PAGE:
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N2 - PURPOSE. Age-related macular degeneration (AMD) is characterized clinically by changes in the retinal pigment epithelium (RPE), formation of drusen between the RPE and the underlying vasculature, geographic atrophy, and choroidal neovascularization. Later clinical stages are accompanied by impaired central vision. A limited understanding of the molecular events responsible for AMD has constrained the development of effective treatments. A proteomics approach was used to investigate the underlying mechanisms of AMD and to identify proteins exhibiting significant changes in expression with disease onset and progression. METHODS. Human donor eyes were categorized into one of four progressive stages of AMD. Proteins from the RPE were resolved and quantified by two-dimensional (2-D) gel electrophoresis. Proteins exhibiting significant expression changes at different disease stages were identified by matrix-assisted laser desorption ionization time-of-flight (MALDI-TOF) mass spectrometry. 2-D and semiquantitative one dimensional (1-D) Western blot analyses were used to determine whether changes identified by the proteomic analysis were specific for a protein subpopulation or representative of the entire protein population. RESULTS. Proteins were identified from several critical pathways that changed at early and late disease stages, indicating potential causal mechanisms and secondary consequences of AMD, respectively. Proteins involved in protecting from stress-induced protein unfolding and aggregation, mitochondrial traf-ficking and refolding, and regulating apoptosis changed early in the disease process. Late-stage changes occurred in proteins that regulate retinoic acid and regeneration of the rhodopsin chromophore. CONCLUSIONS. These results provide the first direct evidence of AMD stage-specific changes in human RPE protein expression and provide a basis for functional investigation of AMD that may ultimately suggest new therapeutic strategies.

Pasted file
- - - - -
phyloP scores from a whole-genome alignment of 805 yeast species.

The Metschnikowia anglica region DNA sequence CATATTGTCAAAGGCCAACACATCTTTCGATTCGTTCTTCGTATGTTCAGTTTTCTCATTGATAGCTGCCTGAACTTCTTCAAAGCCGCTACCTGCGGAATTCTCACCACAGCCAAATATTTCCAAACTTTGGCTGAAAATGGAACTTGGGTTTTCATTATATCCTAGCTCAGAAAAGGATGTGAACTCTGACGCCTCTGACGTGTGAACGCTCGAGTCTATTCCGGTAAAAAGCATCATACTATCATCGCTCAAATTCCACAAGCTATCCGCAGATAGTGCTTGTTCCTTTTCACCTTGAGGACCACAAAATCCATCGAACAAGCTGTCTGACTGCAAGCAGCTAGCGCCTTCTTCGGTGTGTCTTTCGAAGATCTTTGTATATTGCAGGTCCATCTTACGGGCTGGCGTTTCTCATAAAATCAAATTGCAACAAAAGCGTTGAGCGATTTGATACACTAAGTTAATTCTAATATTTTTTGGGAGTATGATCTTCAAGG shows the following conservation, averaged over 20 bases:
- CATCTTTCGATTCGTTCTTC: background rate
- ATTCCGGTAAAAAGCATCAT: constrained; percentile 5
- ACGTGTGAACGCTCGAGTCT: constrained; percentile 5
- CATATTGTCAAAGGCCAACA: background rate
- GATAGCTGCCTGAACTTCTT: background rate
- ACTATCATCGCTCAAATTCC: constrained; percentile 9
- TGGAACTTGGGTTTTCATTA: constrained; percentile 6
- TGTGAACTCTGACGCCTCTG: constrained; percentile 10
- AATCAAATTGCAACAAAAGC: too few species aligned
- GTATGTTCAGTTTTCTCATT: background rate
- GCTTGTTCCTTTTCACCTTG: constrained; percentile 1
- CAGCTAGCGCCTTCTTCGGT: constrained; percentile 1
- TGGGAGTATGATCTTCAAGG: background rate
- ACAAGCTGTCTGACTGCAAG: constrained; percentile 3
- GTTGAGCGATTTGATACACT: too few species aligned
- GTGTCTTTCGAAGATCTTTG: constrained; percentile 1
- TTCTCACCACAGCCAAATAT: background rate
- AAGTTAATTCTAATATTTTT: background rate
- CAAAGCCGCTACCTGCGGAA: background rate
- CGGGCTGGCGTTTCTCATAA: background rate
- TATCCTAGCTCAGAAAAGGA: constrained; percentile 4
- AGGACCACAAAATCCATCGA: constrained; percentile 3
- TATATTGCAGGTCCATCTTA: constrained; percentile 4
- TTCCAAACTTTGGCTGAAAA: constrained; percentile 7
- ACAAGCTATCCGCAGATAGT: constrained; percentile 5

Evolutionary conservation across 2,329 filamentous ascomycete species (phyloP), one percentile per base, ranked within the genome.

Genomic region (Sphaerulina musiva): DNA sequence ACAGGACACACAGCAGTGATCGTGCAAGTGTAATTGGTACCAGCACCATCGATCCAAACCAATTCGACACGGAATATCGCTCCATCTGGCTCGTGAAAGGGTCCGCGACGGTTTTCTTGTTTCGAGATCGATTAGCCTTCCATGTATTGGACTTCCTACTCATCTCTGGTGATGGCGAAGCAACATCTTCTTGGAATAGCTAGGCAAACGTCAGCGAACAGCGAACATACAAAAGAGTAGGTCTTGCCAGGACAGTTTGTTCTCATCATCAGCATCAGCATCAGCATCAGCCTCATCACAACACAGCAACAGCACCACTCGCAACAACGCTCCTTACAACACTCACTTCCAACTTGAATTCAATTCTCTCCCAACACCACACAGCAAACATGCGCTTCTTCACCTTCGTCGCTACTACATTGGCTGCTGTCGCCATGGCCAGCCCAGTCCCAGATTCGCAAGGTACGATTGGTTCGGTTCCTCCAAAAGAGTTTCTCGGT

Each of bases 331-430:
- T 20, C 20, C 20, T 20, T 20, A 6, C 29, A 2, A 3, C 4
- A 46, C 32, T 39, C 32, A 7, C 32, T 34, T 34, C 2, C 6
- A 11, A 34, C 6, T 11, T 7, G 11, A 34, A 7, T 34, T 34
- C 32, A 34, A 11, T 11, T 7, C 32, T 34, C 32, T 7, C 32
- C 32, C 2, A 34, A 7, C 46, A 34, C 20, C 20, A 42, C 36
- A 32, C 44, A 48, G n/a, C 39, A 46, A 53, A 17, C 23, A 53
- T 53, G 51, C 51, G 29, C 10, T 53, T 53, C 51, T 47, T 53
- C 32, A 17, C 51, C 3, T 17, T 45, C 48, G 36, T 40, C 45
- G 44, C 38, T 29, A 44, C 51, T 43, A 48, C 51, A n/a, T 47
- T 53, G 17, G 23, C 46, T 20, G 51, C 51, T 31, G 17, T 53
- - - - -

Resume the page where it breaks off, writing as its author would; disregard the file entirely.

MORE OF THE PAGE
AB - PURPOSE. Age-related macular degeneration (AMD) is characterized clinically by changes in the retinal pigment epithelium (RPE), formation of drusen between the RPE and the underlying vasculature, geographic atrophy, and choroidal neovascularization. Later clinical stages are accompanied by impaired central vision. A limited understanding of the molecular events responsible for AMD has constrained the development of effective treatments. A proteomics approach was used to investigate the underlying mechanisms of AMD and to identify proteins exhibiting significant changes in expression with disease onset and progression. METHODS. Human donor eyes were categorized into one of four progressive stages of AMD. Proteins from the RPE were resolved and quantified by two-dimensional (2-D) gel electrophoresis. Proteins exhibiting significant expression changes at different disease stages were identified by matrix-assisted laser desorption ionization time-of-flight (MALDI-TOF) mass spectrometry. 2-D and semiquantitative one dimensional (1-D) Western blot analyses were used to determine whether changes identified by the proteomic analysis were specific for a protein subpopulation or representative of the entire protein population. RESULTS. Proteins were identified from several critical pathways that changed at early and late disease stages, indicating potential causal mechanisms and secondary consequences of AMD, respectively. Proteins involved in protecting from stress-induced protein unfolding and aggregation, mitochondrial traf-ficking and refolding, and regulating apoptosis changed early in the disease process. Late-stage changes occurred in proteins that regulate retinoic acid and regeneration of the rhodopsin chromophore. CONCLUSIONS. These results provide the first direct evidence of AMD stage-specific changes in human RPE protein expression and provide a basis for functional investigation of AMD that may ultimately suggest new therapeutic strategies.